This is why we are walking backward on cybersecurity and playing what I fear, in the long run, is a losing game. Meanwhile, we are relentlessly connecting geographically dispersed operating equipment to everything else. This has brought undoubted efficiencies to electricity generation and other industries, but it has also created strategic risk to the United States. Decisions to expose critical operations to this risk have repeatedly been made with insufficient regard for the risk thus imposed on the enterprise, let alone the risk imposed across the entire economy.
Contrary to popular belief, our vulnerabilities are not entirely technological, and there will be no technological panacea for them. Poor business management, lack of clear responsibility within organizations, and bad user behavior would continue to create significant risk even if all the technical issues could suddenly be fixed. Hardware and software vendors also face no liability for insecure products. (Can you think of any other socio-economic area where that’s true?) Because of all these factors, we are seeing a steady shift of risk from theft of personal information, to theft of corporate IP, to actual disabling attacks. These attacks will become more common and more serious, and we’d better anticipate them.
The question our nation faces is therefore this: Are we condemned to remain in this unstable and insecure state in which the best we can do is to repeat urgent but futile warnings from high places and, at the operational level, merely to refine our tactics in a losing game of Whac-A-Mole?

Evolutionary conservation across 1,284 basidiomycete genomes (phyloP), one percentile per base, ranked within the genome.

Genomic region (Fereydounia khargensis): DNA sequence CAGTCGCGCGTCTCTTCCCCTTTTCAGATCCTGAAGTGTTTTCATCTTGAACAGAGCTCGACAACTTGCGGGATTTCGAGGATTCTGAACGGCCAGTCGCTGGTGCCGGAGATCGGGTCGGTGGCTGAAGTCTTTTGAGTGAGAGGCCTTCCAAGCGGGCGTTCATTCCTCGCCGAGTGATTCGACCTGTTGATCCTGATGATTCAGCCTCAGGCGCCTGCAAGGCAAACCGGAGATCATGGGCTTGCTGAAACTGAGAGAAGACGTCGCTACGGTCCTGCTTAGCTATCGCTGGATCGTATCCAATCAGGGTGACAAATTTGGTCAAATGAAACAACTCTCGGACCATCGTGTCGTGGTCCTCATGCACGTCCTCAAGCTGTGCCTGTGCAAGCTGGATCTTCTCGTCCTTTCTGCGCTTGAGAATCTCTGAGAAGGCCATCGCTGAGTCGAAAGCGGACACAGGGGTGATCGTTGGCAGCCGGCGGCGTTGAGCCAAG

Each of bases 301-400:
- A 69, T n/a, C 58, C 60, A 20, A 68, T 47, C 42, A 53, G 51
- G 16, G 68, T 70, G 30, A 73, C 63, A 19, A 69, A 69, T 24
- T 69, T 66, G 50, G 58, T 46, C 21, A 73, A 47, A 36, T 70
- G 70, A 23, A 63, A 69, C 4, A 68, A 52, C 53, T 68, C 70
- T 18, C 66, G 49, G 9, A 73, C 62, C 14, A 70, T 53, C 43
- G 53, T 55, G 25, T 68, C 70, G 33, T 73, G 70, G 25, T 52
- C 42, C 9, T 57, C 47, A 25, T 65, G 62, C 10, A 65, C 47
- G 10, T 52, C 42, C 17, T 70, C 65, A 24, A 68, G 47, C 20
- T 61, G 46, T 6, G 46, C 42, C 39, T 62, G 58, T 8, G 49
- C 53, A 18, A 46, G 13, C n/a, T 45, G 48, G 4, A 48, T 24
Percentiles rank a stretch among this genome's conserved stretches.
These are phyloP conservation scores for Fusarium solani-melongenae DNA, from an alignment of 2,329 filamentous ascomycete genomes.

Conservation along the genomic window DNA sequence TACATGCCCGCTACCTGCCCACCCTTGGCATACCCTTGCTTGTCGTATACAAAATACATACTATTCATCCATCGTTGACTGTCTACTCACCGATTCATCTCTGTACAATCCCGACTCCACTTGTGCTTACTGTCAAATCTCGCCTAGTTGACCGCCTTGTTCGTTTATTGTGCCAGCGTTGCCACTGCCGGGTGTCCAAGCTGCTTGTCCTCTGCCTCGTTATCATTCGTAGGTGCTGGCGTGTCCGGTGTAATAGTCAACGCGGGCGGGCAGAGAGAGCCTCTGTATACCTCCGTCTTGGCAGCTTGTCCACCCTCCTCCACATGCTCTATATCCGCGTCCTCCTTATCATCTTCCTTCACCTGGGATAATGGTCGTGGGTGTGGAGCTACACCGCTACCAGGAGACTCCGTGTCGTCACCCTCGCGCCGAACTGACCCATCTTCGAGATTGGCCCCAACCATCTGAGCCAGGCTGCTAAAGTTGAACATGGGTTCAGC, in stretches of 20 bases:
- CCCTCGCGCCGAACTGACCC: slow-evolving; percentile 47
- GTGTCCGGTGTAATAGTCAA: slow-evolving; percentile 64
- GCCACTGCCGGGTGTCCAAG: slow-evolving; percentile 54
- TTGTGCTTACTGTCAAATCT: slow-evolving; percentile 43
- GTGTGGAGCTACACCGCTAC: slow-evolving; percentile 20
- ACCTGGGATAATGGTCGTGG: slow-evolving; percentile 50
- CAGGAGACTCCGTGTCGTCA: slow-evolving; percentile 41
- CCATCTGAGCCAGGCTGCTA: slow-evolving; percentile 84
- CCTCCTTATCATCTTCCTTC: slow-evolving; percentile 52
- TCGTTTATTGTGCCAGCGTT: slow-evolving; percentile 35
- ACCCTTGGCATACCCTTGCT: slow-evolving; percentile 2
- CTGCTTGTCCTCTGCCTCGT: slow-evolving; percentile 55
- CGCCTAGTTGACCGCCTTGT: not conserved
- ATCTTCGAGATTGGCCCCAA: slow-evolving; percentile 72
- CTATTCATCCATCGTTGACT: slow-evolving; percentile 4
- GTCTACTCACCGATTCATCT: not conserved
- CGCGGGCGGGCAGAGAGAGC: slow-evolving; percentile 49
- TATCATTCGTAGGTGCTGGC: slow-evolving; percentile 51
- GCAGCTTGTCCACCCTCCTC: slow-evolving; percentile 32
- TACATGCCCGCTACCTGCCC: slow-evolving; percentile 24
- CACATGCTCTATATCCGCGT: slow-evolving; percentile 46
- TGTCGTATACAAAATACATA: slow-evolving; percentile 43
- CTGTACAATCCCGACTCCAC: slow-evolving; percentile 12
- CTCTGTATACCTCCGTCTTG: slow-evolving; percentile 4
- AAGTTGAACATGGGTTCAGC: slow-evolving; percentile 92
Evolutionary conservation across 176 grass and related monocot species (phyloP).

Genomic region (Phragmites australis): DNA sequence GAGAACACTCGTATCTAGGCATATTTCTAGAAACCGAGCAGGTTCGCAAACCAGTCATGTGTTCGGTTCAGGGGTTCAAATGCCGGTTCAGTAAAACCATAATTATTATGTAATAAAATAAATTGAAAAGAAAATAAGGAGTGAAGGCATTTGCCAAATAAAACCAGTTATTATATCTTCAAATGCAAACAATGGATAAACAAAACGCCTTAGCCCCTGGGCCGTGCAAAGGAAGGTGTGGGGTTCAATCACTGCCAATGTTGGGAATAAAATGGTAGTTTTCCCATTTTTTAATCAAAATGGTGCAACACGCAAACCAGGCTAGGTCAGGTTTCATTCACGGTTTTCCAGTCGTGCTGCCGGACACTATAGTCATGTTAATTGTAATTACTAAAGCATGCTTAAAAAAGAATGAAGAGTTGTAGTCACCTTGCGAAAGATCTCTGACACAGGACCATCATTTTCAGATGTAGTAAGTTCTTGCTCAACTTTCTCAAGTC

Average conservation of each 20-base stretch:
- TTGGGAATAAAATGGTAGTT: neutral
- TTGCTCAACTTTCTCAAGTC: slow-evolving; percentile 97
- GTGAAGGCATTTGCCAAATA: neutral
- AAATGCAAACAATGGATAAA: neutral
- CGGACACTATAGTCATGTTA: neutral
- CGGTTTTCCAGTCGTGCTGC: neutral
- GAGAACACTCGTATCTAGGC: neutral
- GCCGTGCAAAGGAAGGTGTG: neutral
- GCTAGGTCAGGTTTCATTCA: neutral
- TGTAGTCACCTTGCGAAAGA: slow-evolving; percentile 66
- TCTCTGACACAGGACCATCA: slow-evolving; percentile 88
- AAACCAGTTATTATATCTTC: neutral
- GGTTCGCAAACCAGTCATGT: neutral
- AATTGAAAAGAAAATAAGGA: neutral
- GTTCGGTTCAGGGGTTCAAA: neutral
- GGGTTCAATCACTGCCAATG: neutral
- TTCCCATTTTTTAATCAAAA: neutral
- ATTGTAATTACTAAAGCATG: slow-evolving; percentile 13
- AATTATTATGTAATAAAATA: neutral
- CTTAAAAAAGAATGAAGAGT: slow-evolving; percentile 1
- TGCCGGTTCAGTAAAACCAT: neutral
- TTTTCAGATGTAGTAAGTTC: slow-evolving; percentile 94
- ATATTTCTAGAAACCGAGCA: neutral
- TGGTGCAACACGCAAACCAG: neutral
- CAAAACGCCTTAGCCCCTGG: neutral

To find an answer, several MIT colleagues and I gathered experts from industry, government, and academia, to imagine what a more secure network environment would look like in 5 to 7 years, and to consider how to get there. Participants came from key industries in the United States, Canada, Japan, and Europe. We began this effort long before a new executive order was in the works, but we now know that that order will focus almost exclusively on federal systems. Lord knows, federal systems need the attention, but the country does not work without its critical infrastructure, and about 80% of critical infrastructure is privately owned. These sectors are still getting short shrift. So our report will complement the forthcoming executive order very well and, we hope, may influence its implementation.
We focused on four critical sectors: electricity, communications, finance, and oil-and-gas. (By “we” I mean MIT’s Internet Policy Research Initiative and MIT’s Center for International Studies.) We make eight major findings leading us to define the eight most strategic challenges we face – all of them difficult. We then make recommendations for dealing with the eight challenges, and under each recommendation we define a series of technical and policy research problems that should be the focus of federal and private cybersecurity research. This is where they money should be spent, on these challenges.
The report will be published next week, probably on Tuesday, and I hope you’ll read it. My colleagues won’t let me detail the results in advance of publication, but I can give you the first public preview of what’s in it.